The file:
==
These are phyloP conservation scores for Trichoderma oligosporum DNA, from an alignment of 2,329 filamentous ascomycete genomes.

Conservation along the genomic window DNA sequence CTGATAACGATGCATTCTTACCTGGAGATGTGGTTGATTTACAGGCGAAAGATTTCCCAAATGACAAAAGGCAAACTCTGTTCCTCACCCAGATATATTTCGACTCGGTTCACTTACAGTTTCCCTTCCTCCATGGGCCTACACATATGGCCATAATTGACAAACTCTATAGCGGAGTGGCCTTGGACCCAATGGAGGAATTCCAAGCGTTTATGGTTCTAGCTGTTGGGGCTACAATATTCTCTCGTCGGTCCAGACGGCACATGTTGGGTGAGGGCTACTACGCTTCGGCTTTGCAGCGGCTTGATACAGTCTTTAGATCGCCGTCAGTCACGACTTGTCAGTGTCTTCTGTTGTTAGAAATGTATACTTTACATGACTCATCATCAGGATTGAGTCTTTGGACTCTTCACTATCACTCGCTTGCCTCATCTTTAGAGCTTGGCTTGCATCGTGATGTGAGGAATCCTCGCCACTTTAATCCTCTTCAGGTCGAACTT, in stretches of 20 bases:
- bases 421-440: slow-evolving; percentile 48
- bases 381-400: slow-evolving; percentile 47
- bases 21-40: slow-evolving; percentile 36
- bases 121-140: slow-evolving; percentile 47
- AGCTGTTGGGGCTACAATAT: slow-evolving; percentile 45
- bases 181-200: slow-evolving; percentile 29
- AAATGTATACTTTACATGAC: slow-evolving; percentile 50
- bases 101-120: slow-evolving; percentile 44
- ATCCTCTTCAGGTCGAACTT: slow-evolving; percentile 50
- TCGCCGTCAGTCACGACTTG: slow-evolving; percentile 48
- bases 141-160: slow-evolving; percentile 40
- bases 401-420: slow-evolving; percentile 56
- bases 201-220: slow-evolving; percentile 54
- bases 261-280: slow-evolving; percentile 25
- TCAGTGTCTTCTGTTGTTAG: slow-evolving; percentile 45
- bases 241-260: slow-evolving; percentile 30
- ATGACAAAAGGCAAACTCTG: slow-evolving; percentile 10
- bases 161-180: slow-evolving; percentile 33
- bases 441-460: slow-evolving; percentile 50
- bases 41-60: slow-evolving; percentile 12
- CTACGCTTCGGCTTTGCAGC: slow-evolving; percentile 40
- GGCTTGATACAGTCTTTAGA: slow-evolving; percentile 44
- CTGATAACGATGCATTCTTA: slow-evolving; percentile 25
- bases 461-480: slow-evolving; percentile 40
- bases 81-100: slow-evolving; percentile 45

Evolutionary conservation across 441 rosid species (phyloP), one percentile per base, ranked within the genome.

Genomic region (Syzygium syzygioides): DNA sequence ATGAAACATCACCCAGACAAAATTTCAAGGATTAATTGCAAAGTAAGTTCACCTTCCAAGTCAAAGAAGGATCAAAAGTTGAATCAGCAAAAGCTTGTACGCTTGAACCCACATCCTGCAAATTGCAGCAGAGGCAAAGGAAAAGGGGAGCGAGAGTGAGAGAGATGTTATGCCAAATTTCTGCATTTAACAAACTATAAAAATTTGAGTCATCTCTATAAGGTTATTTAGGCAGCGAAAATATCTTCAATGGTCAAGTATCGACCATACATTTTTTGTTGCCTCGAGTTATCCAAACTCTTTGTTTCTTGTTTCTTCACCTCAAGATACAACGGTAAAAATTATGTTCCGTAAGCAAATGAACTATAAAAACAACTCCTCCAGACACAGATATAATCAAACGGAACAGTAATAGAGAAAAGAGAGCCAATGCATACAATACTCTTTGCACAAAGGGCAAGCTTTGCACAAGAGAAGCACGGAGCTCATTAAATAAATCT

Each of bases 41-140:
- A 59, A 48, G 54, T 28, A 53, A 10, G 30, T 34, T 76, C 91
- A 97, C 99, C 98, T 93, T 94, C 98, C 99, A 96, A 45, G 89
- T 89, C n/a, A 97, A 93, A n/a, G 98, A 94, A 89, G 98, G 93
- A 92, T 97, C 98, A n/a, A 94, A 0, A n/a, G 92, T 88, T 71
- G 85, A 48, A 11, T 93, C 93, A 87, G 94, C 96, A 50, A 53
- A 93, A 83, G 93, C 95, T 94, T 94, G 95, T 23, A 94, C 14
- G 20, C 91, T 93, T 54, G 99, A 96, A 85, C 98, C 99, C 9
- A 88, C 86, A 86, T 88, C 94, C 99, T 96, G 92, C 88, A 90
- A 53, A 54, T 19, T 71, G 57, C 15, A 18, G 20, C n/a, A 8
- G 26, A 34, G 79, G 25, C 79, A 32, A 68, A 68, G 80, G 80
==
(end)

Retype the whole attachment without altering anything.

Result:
These are phyloP conservation scores for Trichoderma oligosporum DNA, from an alignment of 2,329 filamentous ascomycete genomes.

Conservation along the genomic window DNA sequence CTGATAACGATGCATTCTTACCTGGAGATGTGGTTGATTTACAGGCGAAAGATTTCCCAAATGACAAAAGGCAAACTCTGTTCCTCACCCAGATATATTTCGACTCGGTTCACTTACAGTTTCCCTTCCTCCATGGGCCTACACATATGGCCATAATTGACAAACTCTATAGCGGAGTGGCCTTGGACCCAATGGAGGAATTCCAAGCGTTTATGGTTCTAGCTGTTGGGGCTACAATATTCTCTCGTCGGTCCAGACGGCACATGTTGGGTGAGGGCTACTACGCTTCGGCTTTGCAGCGGCTTGATACAGTCTTTAGATCGCCGTCAGTCACGACTTGTCAGTGTCTTCTGTTGTTAGAAATGTATACTTTACATGACTCATCATCAGGATTGAGTCTTTGGACTCTTCACTATCACTCGCTTGCCTCATCTTTAGAGCTTGGCTTGCATCGTGATGTGAGGAATCCTCGCCACTTTAATCCTCTTCAGGTCGAACTT, in stretches of 20 bases:
- bases 421-440: slow-evolving; percentile 48
- bases 381-400: slow-evolving; percentile 47
- bases 21-40: slow-evolving; percentile 36
- bases 121-140: slow-evolving; percentile 47
- AGCTGTTGGGGCTACAATAT: slow-evolving; percentile 45
- bases 181-200: slow-evolving; percentile 29
- AAATGTATACTTTACATGAC: slow-evolving; percentile 50
- bases 101-120: slow-evolving; percentile 44
- ATCCTCTTCAGGTCGAACTT: slow-evolving; percentile 50
- TCGCCGTCAGTCACGACTTG: slow-evolving; percentile 48
- bases 141-160: slow-evolving; percentile 40
- bases 401-420: slow-evolving; percentile 56
- bases 201-220: slow-evolving; percentile 54
- bases 261-280: slow-evolving; percentile 25
- TCAGTGTCTTCTGTTGTTAG: slow-evolving; percentile 45
- bases 241-260: slow-evolving; percentile 30
- ATGACAAAAGGCAAACTCTG: slow-evolving; percentile 10
- bases 161-180: slow-evolving; percentile 33
- bases 441-460: slow-evolving; percentile 50
- bases 41-60: slow-evolving; percentile 12
- CTACGCTTCGGCTTTGCAGC: slow-evolving; percentile 40
- GGCTTGATACAGTCTTTAGA: slow-evolving; percentile 44
- CTGATAACGATGCATTCTTA: slow-evolving; percentile 25
- bases 461-480: slow-evolving; percentile 40
- bases 81-100: slow-evolving; percentile 45

Evolutionary conservation across 441 rosid species (phyloP), one percentile per base, ranked within the genome.

Genomic region (Syzygium syzygioides): DNA sequence ATGAAACATCACCCAGACAAAATTTCAAGGATTAATTGCAAAGTAAGTTCACCTTCCAAGTCAAAGAAGGATCAAAAGTTGAATCAGCAAAAGCTTGTACGCTTGAACCCACATCCTGCAAATTGCAGCAGAGGCAAAGGAAAAGGGGAGCGAGAGTGAGAGAGATGTTATGCCAAATTTCTGCATTTAACAAACTATAAAAATTTGAGTCATCTCTATAAGGTTATTTAGGCAGCGAAAATATCTTCAATGGTCAAGTATCGACCATACATTTTTTGTTGCCTCGAGTTATCCAAACTCTTTGTTTCTTGTTTCTTCACCTCAAGATACAACGGTAAAAATTATGTTCCGTAAGCAAATGAACTATAAAAACAACTCCTCCAGACACAGATATAATCAAACGGAACAGTAATAGAGAAAAGAGAGCCAATGCATACAATACTCTTTGCACAAAGGGCAAGCTTTGCACAAGAGAAGCACGGAGCTCATTAAATAAATCT

Each of bases 41-140:
- A 59, A 48, G 54, T 28, A 53, A 10, G 30, T 34, T 76, C 91
- A 97, C 99, C 98, T 93, T 94, C 98, C 99, A 96, A 45, G 89
- T 89, C n/a, A 97, A 93, A n/a, G 98, A 94, A 89, G 98, G 93
- A 92, T 97, C 98, A n/a, A 94, A 0, A n/a, G 92, T 88, T 71
- G 85, A 48, A 11, T 93, C 93, A 87, G 94, C 96, A 50, A 53
- A 93, A 83, G 93, C 95, T 94, T 94, G 95, T 23, A 94, C 14
- G 20, C 91, T 93, T 54, G 99, A 96, A 85, C 98, C 99, C 9
- A 88, C 86, A 86, T 88, C 94, C 99, T 96, G 92, C 88, A 90
- A 53, A 54, T 19, T 71, G 57, C 15, A 18, G 20, C n/a, A 8
- G 26, A 34, G 79, G 25, C 79, A 32, A 68, A 68, G 80, G 80